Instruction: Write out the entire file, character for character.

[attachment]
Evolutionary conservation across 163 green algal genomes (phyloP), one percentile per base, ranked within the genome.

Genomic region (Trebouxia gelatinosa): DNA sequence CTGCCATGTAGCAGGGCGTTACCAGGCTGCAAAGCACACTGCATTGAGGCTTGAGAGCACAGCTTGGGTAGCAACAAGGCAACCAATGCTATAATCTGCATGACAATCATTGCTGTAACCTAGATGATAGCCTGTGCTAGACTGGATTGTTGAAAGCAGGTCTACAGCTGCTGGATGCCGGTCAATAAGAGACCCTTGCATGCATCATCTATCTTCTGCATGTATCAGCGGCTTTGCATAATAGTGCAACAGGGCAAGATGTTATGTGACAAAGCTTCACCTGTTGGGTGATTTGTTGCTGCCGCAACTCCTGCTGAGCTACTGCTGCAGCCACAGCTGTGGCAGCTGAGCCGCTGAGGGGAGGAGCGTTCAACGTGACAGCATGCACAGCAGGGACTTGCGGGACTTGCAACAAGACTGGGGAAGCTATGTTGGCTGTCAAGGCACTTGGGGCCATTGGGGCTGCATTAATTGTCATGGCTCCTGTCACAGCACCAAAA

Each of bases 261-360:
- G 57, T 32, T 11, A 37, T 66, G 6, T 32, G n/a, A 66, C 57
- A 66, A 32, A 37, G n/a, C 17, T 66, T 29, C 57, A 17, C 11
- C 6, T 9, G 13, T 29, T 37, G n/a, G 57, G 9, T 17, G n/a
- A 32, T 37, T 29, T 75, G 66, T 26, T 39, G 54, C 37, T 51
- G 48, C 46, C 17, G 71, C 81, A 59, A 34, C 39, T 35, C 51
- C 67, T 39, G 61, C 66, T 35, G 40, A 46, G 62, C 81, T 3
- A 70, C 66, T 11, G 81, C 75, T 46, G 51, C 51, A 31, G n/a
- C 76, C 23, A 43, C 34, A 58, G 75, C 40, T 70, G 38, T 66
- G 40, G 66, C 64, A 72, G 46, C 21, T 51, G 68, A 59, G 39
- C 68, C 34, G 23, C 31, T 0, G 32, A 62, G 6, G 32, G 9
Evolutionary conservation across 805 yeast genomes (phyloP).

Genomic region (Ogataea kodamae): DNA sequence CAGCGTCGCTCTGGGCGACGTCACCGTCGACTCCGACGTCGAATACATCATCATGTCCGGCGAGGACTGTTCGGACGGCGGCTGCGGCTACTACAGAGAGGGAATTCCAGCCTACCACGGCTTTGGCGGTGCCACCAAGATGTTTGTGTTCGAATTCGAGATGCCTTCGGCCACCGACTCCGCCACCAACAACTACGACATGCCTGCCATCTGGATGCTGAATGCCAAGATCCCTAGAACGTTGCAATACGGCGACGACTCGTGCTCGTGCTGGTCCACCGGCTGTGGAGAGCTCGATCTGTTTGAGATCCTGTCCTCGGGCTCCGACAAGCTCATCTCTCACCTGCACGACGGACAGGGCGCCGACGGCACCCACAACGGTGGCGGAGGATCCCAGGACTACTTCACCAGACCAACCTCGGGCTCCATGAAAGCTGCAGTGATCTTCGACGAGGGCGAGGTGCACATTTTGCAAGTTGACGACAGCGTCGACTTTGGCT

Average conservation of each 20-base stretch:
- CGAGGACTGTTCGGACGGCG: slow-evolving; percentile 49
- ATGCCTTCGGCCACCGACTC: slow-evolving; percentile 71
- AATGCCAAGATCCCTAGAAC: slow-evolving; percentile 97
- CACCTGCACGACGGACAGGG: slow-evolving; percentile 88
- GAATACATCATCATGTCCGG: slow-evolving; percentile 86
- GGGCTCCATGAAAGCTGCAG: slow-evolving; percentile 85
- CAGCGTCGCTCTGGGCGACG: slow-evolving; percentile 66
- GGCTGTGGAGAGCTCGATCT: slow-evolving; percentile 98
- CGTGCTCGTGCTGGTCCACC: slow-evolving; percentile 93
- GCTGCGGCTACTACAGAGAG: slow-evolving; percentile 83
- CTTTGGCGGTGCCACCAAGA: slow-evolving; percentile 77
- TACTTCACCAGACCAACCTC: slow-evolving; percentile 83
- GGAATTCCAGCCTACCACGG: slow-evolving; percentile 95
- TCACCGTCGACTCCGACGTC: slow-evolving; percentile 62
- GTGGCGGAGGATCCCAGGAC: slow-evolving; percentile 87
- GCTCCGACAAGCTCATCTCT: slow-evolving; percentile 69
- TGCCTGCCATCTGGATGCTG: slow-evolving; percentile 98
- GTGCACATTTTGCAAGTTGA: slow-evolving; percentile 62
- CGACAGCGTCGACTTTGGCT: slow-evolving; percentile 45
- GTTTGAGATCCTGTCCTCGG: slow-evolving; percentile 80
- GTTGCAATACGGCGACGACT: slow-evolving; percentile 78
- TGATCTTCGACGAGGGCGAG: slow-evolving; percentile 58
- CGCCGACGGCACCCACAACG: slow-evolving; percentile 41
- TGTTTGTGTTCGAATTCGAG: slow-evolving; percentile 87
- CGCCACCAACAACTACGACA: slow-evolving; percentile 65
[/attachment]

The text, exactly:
Evolutionary conservation across 163 green algal genomes (phyloP), one percentile per base, ranked within the genome.

Genomic region (Trebouxia gelatinosa): DNA sequence CTGCCATGTAGCAGGGCGTTACCAGGCTGCAAAGCACACTGCATTGAGGCTTGAGAGCACAGCTTGGGTAGCAACAAGGCAACCAATGCTATAATCTGCATGACAATCATTGCTGTAACCTAGATGATAGCCTGTGCTAGACTGGATTGTTGAAAGCAGGTCTACAGCTGCTGGATGCCGGTCAATAAGAGACCCTTGCATGCATCATCTATCTTCTGCATGTATCAGCGGCTTTGCATAATAGTGCAACAGGGCAAGATGTTATGTGACAAAGCTTCACCTGTTGGGTGATTTGTTGCTGCCGCAACTCCTGCTGAGCTACTGCTGCAGCCACAGCTGTGGCAGCTGAGCCGCTGAGGGGAGGAGCGTTCAACGTGACAGCATGCACAGCAGGGACTTGCGGGACTTGCAACAAGACTGGGGAAGCTATGTTGGCTGTCAAGGCACTTGGGGCCATTGGGGCTGCATTAATTGTCATGGCTCCTGTCACAGCACCAAAA

Each of bases 261-360:
- G 57, T 32, T 11, A 37, T 66, G 6, T 32, G n/a, A 66, C 57
- A 66, A 32, A 37, G n/a, C 17, T 66, T 29, C 57, A 17, C 11
- C 6, T 9, G 13, T 29, T 37, G n/a, G 57, G 9, T 17, G n/a
- A 32, T 37, T 29, T 75, G 66, T 26, T 39, G 54, C 37, T 51
- G 48, C 46, C 17, G 71, C 81, A 59, A 34, C 39, T 35, C 51
- C 67, T 39, G 61, C 66, T 35, G 40, A 46, G 62, C 81, T 3
- A 70, C 66, T 11, G 81, C 75, T 46, G 51, C 51, A 31, G n/a
- C 76, C 23, A 43, C 34, A 58, G 75, C 40, T 70, G 38, T 66
- G 40, G 66, C 64, A 72, G 46, C 21, T 51, G 68, A 59, G 39
- C 68, C 34, G 23, C 31, T 0, G 32, A 62, G 6, G 32, G 9
Evolutionary conservation across 805 yeast genomes (phyloP).

Genomic region (Ogataea kodamae): DNA sequence CAGCGTCGCTCTGGGCGACGTCACCGTCGACTCCGACGTCGAATACATCATCATGTCCGGCGAGGACTGTTCGGACGGCGGCTGCGGCTACTACAGAGAGGGAATTCCAGCCTACCACGGCTTTGGCGGTGCCACCAAGATGTTTGTGTTCGAATTCGAGATGCCTTCGGCCACCGACTCCGCCACCAACAACTACGACATGCCTGCCATCTGGATGCTGAATGCCAAGATCCCTAGAACGTTGCAATACGGCGACGACTCGTGCTCGTGCTGGTCCACCGGCTGTGGAGAGCTCGATCTGTTTGAGATCCTGTCCTCGGGCTCCGACAAGCTCATCTCTCACCTGCACGACGGACAGGGCGCCGACGGCACCCACAACGGTGGCGGAGGATCCCAGGACTACTTCACCAGACCAACCTCGGGCTCCATGAAAGCTGCAGTGATCTTCGACGAGGGCGAGGTGCACATTTTGCAAGTTGACGACAGCGTCGACTTTGGCT

Average conservation of each 20-base stretch:
- CGAGGACTGTTCGGACGGCG: slow-evolving; percentile 49
- ATGCCTTCGGCCACCGACTC: slow-evolving; percentile 71
- AATGCCAAGATCCCTAGAAC: slow-evolving; percentile 97
- CACCTGCACGACGGACAGGG: slow-evolving; percentile 88
- GAATACATCATCATGTCCGG: slow-evolving; percentile 86
- GGGCTCCATGAAAGCTGCAG: slow-evolving; percentile 85
- CAGCGTCGCTCTGGGCGACG: slow-evolving; percentile 66
- GGCTGTGGAGAGCTCGATCT: slow-evolving; percentile 98
- CGTGCTCGTGCTGGTCCACC: slow-evolving; percentile 93
- GCTGCGGCTACTACAGAGAG: slow-evolving; percentile 83
- CTTTGGCGGTGCCACCAAGA: slow-evolving; percentile 77
- TACTTCACCAGACCAACCTC: slow-evolving; percentile 83
- GGAATTCCAGCCTACCACGG: slow-evolving; percentile 95
- TCACCGTCGACTCCGACGTC: slow-evolving; percentile 62
- GTGGCGGAGGATCCCAGGAC: slow-evolving; percentile 87
- GCTCCGACAAGCTCATCTCT: slow-evolving; percentile 69
- TGCCTGCCATCTGGATGCTG: slow-evolving; percentile 98
- GTGCACATTTTGCAAGTTGA: slow-evolving; percentile 62
- CGACAGCGTCGACTTTGGCT: slow-evolving; percentile 45
- GTTTGAGATCCTGTCCTCGG: slow-evolving; percentile 80
- GTTGCAATACGGCGACGACT: slow-evolving; percentile 78
- TGATCTTCGACGAGGGCGAG: slow-evolving; percentile 58
- CGCCGACGGCACCCACAACG: slow-evolving; percentile 41
- TGTTTGTGTTCGAATTCGAG: slow-evolving; percentile 87
- CGCCACCAACAACTACGACA: slow-evolving; percentile 65